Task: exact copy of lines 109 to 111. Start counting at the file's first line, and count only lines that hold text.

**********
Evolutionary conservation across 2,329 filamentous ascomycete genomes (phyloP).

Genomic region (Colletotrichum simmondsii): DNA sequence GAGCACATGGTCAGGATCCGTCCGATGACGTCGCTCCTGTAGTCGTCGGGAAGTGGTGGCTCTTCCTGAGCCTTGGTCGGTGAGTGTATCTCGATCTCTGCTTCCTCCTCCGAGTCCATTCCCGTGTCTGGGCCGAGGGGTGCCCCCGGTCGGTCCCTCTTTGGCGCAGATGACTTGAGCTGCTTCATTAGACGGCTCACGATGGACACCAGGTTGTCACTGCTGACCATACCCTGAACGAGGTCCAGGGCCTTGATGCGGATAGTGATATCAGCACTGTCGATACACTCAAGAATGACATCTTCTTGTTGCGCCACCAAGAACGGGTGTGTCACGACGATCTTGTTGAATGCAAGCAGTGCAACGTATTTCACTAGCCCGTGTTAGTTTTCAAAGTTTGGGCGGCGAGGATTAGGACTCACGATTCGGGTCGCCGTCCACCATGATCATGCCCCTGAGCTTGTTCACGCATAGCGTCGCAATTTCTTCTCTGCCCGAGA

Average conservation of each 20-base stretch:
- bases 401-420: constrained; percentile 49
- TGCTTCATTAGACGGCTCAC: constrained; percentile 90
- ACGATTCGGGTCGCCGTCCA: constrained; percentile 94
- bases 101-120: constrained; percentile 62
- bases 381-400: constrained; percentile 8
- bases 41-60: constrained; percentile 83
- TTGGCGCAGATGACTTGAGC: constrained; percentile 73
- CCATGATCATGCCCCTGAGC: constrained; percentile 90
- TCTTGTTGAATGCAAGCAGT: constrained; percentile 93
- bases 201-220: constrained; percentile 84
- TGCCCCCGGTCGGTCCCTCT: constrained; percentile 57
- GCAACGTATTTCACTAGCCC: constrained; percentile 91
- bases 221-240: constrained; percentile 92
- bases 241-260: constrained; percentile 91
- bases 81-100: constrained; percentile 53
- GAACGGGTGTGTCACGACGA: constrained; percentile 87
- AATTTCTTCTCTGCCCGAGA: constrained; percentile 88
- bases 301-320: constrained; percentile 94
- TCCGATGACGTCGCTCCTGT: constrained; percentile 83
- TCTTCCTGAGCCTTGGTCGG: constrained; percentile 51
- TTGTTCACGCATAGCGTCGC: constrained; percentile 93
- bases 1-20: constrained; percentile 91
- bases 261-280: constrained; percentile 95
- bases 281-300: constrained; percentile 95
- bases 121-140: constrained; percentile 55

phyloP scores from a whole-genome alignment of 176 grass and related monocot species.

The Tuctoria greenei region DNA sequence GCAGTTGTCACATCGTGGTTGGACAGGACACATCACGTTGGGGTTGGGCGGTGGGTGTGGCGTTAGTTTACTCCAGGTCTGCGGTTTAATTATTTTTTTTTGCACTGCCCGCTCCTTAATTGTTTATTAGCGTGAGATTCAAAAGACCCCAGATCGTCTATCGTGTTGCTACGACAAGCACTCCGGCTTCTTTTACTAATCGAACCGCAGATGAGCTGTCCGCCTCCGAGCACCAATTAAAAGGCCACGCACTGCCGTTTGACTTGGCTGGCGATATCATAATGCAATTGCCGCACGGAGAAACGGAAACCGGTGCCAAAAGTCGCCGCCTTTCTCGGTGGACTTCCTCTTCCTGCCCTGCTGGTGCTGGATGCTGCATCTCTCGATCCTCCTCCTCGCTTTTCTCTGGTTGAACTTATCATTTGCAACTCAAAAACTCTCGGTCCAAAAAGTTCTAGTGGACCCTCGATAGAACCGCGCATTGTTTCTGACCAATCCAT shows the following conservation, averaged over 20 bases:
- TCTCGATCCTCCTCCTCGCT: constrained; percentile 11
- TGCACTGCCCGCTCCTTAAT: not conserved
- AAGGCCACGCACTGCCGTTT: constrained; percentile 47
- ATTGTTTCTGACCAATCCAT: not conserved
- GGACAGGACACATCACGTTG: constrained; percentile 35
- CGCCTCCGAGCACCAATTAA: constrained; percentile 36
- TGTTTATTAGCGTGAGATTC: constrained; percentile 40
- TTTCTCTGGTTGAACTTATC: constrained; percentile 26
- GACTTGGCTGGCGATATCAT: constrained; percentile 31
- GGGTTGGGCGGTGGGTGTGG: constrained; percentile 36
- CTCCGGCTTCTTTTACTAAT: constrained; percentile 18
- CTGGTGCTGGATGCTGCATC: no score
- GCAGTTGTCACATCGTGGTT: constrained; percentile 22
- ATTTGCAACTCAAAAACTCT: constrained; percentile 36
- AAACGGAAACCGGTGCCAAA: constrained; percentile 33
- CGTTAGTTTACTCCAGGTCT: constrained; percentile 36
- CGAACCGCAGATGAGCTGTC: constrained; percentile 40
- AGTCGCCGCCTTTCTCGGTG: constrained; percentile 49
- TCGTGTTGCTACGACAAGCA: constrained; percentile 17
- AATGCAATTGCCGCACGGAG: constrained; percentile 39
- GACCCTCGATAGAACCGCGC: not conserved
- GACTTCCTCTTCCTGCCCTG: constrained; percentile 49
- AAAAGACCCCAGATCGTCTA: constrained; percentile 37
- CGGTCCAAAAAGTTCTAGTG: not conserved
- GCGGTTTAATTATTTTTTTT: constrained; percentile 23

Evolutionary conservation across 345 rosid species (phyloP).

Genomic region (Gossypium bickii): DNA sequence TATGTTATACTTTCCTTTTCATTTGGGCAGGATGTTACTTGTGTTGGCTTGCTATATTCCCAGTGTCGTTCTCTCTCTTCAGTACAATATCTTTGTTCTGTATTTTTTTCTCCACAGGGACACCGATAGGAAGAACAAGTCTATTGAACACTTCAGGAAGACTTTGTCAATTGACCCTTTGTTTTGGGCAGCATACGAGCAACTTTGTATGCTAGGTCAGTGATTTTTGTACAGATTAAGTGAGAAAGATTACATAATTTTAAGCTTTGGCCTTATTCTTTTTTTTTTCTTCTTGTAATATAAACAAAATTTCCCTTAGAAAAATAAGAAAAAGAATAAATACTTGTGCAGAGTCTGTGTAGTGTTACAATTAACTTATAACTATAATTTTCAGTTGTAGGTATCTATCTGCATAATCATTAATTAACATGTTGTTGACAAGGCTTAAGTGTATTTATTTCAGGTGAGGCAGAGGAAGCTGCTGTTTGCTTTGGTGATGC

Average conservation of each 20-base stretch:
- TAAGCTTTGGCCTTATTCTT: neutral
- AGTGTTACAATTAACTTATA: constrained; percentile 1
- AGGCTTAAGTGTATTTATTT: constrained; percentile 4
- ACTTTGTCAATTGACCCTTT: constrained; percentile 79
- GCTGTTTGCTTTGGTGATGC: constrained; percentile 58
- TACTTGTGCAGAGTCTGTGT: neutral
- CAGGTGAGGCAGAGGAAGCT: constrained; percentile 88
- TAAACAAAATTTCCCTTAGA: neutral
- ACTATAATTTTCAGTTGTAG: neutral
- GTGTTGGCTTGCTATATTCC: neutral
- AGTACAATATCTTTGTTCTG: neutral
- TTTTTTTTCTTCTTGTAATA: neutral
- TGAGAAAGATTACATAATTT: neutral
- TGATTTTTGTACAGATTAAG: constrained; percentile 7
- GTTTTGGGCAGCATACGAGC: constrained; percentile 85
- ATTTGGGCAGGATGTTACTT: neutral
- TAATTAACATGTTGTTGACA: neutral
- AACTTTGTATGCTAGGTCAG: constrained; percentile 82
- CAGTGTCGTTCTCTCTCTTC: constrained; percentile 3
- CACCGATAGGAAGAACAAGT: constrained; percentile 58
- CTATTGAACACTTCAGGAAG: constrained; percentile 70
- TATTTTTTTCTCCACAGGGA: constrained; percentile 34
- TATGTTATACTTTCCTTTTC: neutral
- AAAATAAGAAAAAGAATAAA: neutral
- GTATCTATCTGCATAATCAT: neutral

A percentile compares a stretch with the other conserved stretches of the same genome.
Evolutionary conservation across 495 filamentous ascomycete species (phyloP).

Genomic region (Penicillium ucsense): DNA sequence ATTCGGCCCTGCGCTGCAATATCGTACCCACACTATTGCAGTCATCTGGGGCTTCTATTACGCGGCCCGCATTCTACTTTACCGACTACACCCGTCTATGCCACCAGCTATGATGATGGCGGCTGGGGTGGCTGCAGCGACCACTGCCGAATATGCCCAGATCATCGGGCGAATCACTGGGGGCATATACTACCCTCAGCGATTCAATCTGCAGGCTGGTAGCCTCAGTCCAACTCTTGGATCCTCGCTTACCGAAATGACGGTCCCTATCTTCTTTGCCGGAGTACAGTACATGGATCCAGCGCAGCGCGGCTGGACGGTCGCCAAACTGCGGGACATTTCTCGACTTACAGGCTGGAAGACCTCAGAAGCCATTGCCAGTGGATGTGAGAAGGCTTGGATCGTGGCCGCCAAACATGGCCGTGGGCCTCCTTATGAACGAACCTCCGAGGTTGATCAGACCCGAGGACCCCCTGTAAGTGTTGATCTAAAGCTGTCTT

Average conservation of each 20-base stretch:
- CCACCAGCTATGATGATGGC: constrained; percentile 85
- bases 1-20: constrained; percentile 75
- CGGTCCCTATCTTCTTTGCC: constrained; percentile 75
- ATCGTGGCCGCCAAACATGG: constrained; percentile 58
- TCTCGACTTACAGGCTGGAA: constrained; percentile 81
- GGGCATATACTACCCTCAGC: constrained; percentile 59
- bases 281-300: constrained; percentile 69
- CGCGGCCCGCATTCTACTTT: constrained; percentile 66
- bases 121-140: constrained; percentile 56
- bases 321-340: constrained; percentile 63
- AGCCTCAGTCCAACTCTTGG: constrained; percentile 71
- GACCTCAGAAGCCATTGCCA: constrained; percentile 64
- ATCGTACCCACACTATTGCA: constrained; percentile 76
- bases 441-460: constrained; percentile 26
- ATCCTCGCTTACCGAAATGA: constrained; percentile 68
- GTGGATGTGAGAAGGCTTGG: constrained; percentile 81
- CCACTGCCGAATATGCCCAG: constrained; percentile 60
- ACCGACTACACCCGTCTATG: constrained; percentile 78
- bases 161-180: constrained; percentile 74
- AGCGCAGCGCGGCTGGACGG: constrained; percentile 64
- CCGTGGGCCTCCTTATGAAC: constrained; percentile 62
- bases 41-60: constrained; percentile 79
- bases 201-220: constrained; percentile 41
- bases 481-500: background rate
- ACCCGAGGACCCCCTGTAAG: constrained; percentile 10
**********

- bases 41-60: constrained; percentile 79
- bases 201-220: constrained; percentile 41
- bases 481-500: background rate